Let's talk about Panama hats.
We've been delighted with the success of our bespoke panamas.
There's been the holiday maker looking for something cool and stylish for his break. The Swede who wanted something special for Midsummer. The Wimbledon ticket holders looking for the perfect head gear for court 1. Let's not forget the Aid worker who commissioned one to take back to South Sudan.
We've worked with hat newbies and newly weds. We've hand delivered Panama Hats to Croatia and Ukraine.
We've sold Brisa weave and Cuenca weave from the classic bleached to dramatic colours in red and cornflower blue. We've worked with straws which are light as a feather (46g capelin) to the tightly woven superfine 18/20. We've left it natural edge or cut the brim to size.
What we've loved, in bringing our client's hat ambitions to life, is the wearer's constant quest for knowledge. So here are some of the tit bits we've shared about our panama hats:
1. Our bespoke panama hats start their life in Ecuador- generally from the Cuenca region. Handwoven from paja toquilla. (Alternatively called jipijapa palm) The plant is cut, stripped, boiled and dried to make a straw.
2. The hats arrive at The City Milliner like this. Simple hat bodies which we call capelins. Two types of weave- cuenca (herring-bone weave) or brisa (diamond weave)- and then in different weave qualities and colours.
3. 3/5, 8/10, 18/20 is a measure of quality identified by the rows per inch. (if it's 18/20 for example, there could be between 18-20 weaves per row- horizontally and vertically in a square inch). In our case it relates to the perceived quality of the hat (the more rows per inch, the finer the weave, the more expensive hat. Our superfine hat is 18/20 ). I say perceived because it's not just about the fineness of the weave. Quality is also affected by colour, regularity of the weave... Some people consider the vueltas ( the concentric circles) as a mark of quality but as different weavers use different styles - it lacks consistency. Aren't they beautiful?
4. Weaving skills are passed from one generation to the next. Families work together to produce hatbodies to sell to the factories. A 3/5 weave- will take 3-5 days, an 8/10 a matter of weeks, and an 18/20 - 3 weeks or more. Higher than a 20 count - months.. That's before they get trimmed, washed, bleached, dyed (if coloured), stiffened, hammered and reblocked in the Cuenca factories.
5. There are three different types of weavers involved in the hat body making process. The weavers above are tejed0ras- they start the hat, weave the concentric circles, all the way to the brim edge. The weave needs to be locked and the rematedors back weave to 'lock' the weave so it doesn't unravel. Finally the brim edge specialists azocadors get involved to tighten the brim. As brim size is important for my customers- we try to buy woven hats to the right brim width before blocking so we don't need to cut it as it seems a shame to trim off another craftsman's work.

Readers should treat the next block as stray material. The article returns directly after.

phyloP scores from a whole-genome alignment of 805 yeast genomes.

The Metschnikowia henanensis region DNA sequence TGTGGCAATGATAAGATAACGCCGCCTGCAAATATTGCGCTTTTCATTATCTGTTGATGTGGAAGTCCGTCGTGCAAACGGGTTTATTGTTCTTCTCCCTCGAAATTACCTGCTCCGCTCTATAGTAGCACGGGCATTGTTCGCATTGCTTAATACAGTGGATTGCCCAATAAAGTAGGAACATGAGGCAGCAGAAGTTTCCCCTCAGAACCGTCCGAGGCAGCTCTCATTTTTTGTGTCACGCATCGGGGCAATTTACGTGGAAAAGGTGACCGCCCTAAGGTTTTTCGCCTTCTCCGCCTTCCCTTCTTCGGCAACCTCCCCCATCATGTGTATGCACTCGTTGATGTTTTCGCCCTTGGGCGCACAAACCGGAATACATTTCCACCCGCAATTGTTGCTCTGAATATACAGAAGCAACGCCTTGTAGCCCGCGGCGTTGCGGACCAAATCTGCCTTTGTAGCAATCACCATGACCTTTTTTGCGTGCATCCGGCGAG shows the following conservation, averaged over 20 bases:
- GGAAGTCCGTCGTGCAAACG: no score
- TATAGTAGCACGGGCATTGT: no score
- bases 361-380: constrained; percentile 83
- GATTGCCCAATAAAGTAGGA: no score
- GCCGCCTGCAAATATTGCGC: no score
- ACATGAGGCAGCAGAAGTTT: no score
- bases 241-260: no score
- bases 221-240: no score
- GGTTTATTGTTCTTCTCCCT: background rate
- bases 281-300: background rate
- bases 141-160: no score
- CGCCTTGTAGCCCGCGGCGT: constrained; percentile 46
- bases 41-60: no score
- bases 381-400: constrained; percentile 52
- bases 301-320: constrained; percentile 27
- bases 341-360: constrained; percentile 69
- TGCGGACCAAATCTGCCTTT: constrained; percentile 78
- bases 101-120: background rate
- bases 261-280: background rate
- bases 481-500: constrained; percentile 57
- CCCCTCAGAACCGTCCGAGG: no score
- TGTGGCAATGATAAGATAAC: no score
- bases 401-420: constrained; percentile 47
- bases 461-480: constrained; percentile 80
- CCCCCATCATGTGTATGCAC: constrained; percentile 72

6. 5- 10 years left for the Panama hat? Panama weaving is and has been under threat for some time. Why? Hat weaving is time consuming and underpaid. To be a great weaver one needs years of practice which means starting young. However lured by cities and less back breaking work for better pay, the young are looking at alternative careers. This is why hatters like Brent Black are trying to protect the very finest artisans (like those in Montecristi) by raising awareness for the craft- most recently with his £3 million dollar hat campaign. Across the board, prices for genuine panama hats will have to increase as the supply gets smaller. Ethically it makes sense too. A craft which is recognised by its UNESCO intangible cultural status needs protection and promotion to keep it alive.
7. I'm told by my Ecuadorian supplier that it's the women who wear the panama hats- not the men. I'm looking forward to seeing this for myself when I visit Ecuador at the end of the year.
8. As a hatter- working with Panama is a delight. It is incredible how malleable yet strong it is. And as it has been stiffened as part of the initial hat body making- we can block it once and it retains its shape. Hats have memories whether it's felt or panama.
9. Breath-ability is something more and more our clients are going for. Lets face it. If you are hot head or a sweaty betty you want to feel cool as well as look cool. That means keeping the additional stiffening (stiffener can be a water based or chemical based lacquer painted on the inside by the hatter) to a minimum. Perhaps go for a brisa weave which is not so tightly woven- utilising a wired brim to maintain its shape. A leather sweatband will protect the crown and the hat from you. And you can always dry the band out after you wear it by turning it inside out.
10. Don't fold a Panama hat. I know people always want to fold it and there are even those which are sold as travellers- however just remember the more you fold it, the more you break the weave. Eventually it'll crack. Travelling with a Panama is easy- keep it on your head. Failing that pack it in your case upside down protecting the crown with soft clothes.
If you want more information on the weaving process I recommend watching the Cancion de Toquilla.